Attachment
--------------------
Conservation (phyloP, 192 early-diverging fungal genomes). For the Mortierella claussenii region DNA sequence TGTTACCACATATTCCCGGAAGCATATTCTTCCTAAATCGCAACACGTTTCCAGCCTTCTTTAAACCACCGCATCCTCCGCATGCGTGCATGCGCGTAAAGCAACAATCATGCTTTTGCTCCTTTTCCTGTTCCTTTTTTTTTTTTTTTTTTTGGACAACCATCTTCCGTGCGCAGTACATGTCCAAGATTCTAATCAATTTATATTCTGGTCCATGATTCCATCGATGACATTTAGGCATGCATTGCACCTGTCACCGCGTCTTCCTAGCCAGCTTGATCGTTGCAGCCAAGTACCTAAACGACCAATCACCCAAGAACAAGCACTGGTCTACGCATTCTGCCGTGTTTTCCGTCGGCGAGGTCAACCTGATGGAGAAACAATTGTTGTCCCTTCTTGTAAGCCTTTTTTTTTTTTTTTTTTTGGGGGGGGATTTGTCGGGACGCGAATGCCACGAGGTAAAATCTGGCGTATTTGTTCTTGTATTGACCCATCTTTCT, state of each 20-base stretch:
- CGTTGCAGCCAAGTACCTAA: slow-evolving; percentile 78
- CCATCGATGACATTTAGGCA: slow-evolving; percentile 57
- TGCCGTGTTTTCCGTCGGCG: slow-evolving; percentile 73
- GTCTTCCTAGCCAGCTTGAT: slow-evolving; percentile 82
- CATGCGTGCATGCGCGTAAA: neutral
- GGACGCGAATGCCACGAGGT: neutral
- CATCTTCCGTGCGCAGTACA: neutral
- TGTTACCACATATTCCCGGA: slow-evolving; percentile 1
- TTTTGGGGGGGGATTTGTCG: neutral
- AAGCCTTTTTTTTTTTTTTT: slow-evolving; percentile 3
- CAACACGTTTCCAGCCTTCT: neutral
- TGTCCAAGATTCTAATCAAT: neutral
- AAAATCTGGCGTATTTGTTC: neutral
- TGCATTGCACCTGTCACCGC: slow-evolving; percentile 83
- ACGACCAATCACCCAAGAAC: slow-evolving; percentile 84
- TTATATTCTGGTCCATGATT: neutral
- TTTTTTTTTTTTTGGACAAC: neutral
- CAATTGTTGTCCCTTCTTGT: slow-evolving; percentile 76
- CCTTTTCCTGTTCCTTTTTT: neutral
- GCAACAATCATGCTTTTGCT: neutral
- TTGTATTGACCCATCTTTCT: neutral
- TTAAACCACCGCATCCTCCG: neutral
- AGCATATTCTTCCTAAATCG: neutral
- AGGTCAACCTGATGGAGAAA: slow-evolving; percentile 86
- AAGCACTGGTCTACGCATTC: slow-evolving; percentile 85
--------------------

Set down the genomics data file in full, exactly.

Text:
Conservation (phyloP, 192 early-diverging fungal genomes). For the Mortierella claussenii region DNA sequence TGTTACCACATATTCCCGGAAGCATATTCTTCCTAAATCGCAACACGTTTCCAGCCTTCTTTAAACCACCGCATCCTCCGCATGCGTGCATGCGCGTAAAGCAACAATCATGCTTTTGCTCCTTTTCCTGTTCCTTTTTTTTTTTTTTTTTTTGGACAACCATCTTCCGTGCGCAGTACATGTCCAAGATTCTAATCAATTTATATTCTGGTCCATGATTCCATCGATGACATTTAGGCATGCATTGCACCTGTCACCGCGTCTTCCTAGCCAGCTTGATCGTTGCAGCCAAGTACCTAAACGACCAATCACCCAAGAACAAGCACTGGTCTACGCATTCTGCCGTGTTTTCCGTCGGCGAGGTCAACCTGATGGAGAAACAATTGTTGTCCCTTCTTGTAAGCCTTTTTTTTTTTTTTTTTTTGGGGGGGGATTTGTCGGGACGCGAATGCCACGAGGTAAAATCTGGCGTATTTGTTCTTGTATTGACCCATCTTTCT, state of each 20-base stretch:
- CGTTGCAGCCAAGTACCTAA: slow-evolving; percentile 78
- CCATCGATGACATTTAGGCA: slow-evolving; percentile 57
- TGCCGTGTTTTCCGTCGGCG: slow-evolving; percentile 73
- GTCTTCCTAGCCAGCTTGAT: slow-evolving; percentile 82
- CATGCGTGCATGCGCGTAAA: neutral
- GGACGCGAATGCCACGAGGT: neutral
- CATCTTCCGTGCGCAGTACA: neutral
- TGTTACCACATATTCCCGGA: slow-evolving; percentile 1
- TTTTGGGGGGGGATTTGTCG: neutral
- AAGCCTTTTTTTTTTTTTTT: slow-evolving; percentile 3
- CAACACGTTTCCAGCCTTCT: neutral
- TGTCCAAGATTCTAATCAAT: neutral
- AAAATCTGGCGTATTTGTTC: neutral
- TGCATTGCACCTGTCACCGC: slow-evolving; percentile 83
- ACGACCAATCACCCAAGAAC: slow-evolving; percentile 84
- TTATATTCTGGTCCATGATT: neutral
- TTTTTTTTTTTTTGGACAAC: neutral
- CAATTGTTGTCCCTTCTTGT: slow-evolving; percentile 76
- CCTTTTCCTGTTCCTTTTTT: neutral
- GCAACAATCATGCTTTTGCT: neutral
- TTGTATTGACCCATCTTTCT: neutral
- TTAAACCACCGCATCCTCCG: neutral
- AGCATATTCTTCCTAAATCG: neutral
- AGGTCAACCTGATGGAGAAA: slow-evolving; percentile 86
- AAGCACTGGTCTACGCATTC: slow-evolving; percentile 85